Meet Germain

Care that Never Quits

A traumatic brain injury shatters a life: the suddenness of it, the terror and despair of a broken life and different brain. When a nurse brings somebody back from such a brink, what does it take? It takes devoted care, day in and day out. It takes Germain Harper, LPN.

Germain is the definition of care that doesn’t quit, just like his 20-year-old client Kyle now refuses to quit. Kyle is approaching a normal life after a car hit him while skateboarding, causing a traumatic brain injury. In just two years of Germain’s care, Kyle is ready for Cornell University.

Key to Kyle’s recovery is Germain’s attunement to his client’s goals and personality. “There are vital cognitive ‘windows’ where the brain needs nurturing and guidance toward the right activities for optimal recovery. My BAYADA team and I stayed on top of this process,” says Germain.

Put it this way: “Kyle had the worst brain injury I’d ever seen but he’s had the best recovery.”

Carving his own path

Germain wasn’t always a nurse—although being one was always “his greatest goal,” he says. But not just any nurse, a BAYADA Nurse.

He wanted “the mutual reward of one-on-one care,” that he experienced only in spurts pre-BAYADA. And to follow in his mother’s footsteps.

From his teenage days, he started building his health care resume. He helped his mother, once a BAYADA Nurse herself, in a group home she ran—he even earned his certification to provide in-home dialysis. Although he didn’t take a straight path to nursing—attending college and working a variety of jobs including being a truck driver and a security supervisor—Germain kept his eye on the prize.

Next, he became a New York City paramedic, which further whet his appetite for health care and eventually led to his earning his LPN in 2014. Immediately after, he went to work in a skilled nursing rehab facility, honing his acute care skills and readying him for his ultimate goal: being a BAYADA Nurse.

And we’re so glad he made BAYADA his next—and according to Germain, his last—stop.

“Germain bends over backwards for his clients; that’s why he was a great match for Kyle who needed the intense care that Germain gives, seemingly effortlessly. Yet enormous effort goes into that care,” says his BAYADA Clinical Manager Jeannette Jefferson, BSN, RN, CRRN, who oversees Kyle’s caregiving team.

Care that leads to small-big victories

Today you can find Germain easing his client into the car. They go to the mall for Kyle’s favorite Chinese food or to the gym so Kyle can build up his muscles and improve his walk, still somewhat affected by his left-side deficits. Soon, Kyle will be able to drive again, according to his doctor. “This is a huge milestone for independence,” says Germain.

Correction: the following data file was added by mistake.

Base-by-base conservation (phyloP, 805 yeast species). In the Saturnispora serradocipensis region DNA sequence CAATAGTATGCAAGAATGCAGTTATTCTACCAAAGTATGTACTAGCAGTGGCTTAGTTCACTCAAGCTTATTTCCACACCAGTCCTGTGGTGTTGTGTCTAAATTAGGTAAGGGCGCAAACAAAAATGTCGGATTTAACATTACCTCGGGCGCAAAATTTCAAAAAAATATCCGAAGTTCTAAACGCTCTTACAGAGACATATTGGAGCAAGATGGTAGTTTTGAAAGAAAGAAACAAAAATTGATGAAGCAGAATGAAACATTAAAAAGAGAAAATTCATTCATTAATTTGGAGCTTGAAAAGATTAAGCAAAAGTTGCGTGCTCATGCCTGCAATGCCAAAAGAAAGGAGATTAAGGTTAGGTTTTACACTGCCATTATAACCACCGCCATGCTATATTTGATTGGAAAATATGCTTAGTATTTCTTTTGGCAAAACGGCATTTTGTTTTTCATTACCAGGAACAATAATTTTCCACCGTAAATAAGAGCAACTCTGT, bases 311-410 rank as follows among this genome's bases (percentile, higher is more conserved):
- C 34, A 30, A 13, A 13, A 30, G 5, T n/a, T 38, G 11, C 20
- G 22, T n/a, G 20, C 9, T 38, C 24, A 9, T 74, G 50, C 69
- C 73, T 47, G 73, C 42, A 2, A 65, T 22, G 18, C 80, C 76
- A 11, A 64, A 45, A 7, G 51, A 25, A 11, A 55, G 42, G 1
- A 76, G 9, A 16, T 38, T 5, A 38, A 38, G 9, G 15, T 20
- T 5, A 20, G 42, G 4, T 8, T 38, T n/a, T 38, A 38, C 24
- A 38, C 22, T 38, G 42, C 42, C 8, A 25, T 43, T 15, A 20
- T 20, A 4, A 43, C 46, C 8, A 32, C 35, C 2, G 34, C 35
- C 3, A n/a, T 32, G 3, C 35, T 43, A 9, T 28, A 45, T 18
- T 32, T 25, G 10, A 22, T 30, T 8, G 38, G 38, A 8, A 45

These scenarios were just a hopeful glimmer when Kyle emerged from a coma two years ago. He had a shattered leg, a broken neck, and part of his skull removed (now melded beautifully with a prosthetic).

He needed total care, around-the-clock. Enter Germain.

Right away, Germain took him out as much as possible in a wheelchair-accessible van. “As part of his recovery, I wanted him to socialize and be with his friends. I even carried him into a swimming pool so he wouldn’t miss out on the fun at a high school graduation party.”

Eventually, Kyle ditched the wheelchair for walks in the park. He and Germain work out often at the gym and Kyle’s gait is still improving—he’s about 80 percent there, physically, according to Germain.

Mentally, the story is even more positive: From the beginning, Germain pushed Kyle to go to college—“he was an honors student before, and he’d get there again. We’d go to the career center and I’d say, ‘Just do five minutes of work this morning; we’ll go again and do five more in the afternoon.’ Now, Kyle is up to almost an hour and his math skills are almost where they used to be,” says Germain.

In those dark early days of Kyle’s brain injury, Germain’s talents and devotion shone like a bright light. “You can never lose sight of the toll a broken spirit can take on recovery from a brain injury. It can halt progress so you need to address it,” says Germain. Kyle recently asked Germain, “What do you think of my progress?” Germain half-joked to him, ‘Look, you couldn’t get out of bed or wash yourself when I arrived. Now, you’re planning to go to Cornell.’”

“I’m so proud of Germain this Nurses Week,” says BAYADA Client Services Manager Jeff Peacock, who coordinates Kyle’s care schedule. “With BAYADA’S core values of compassion, excellence, and reliability, Germain takes the unthinkable and makes everything doable again.”

We celebrate Germain’s awesome spirit of Care this Nurses Week.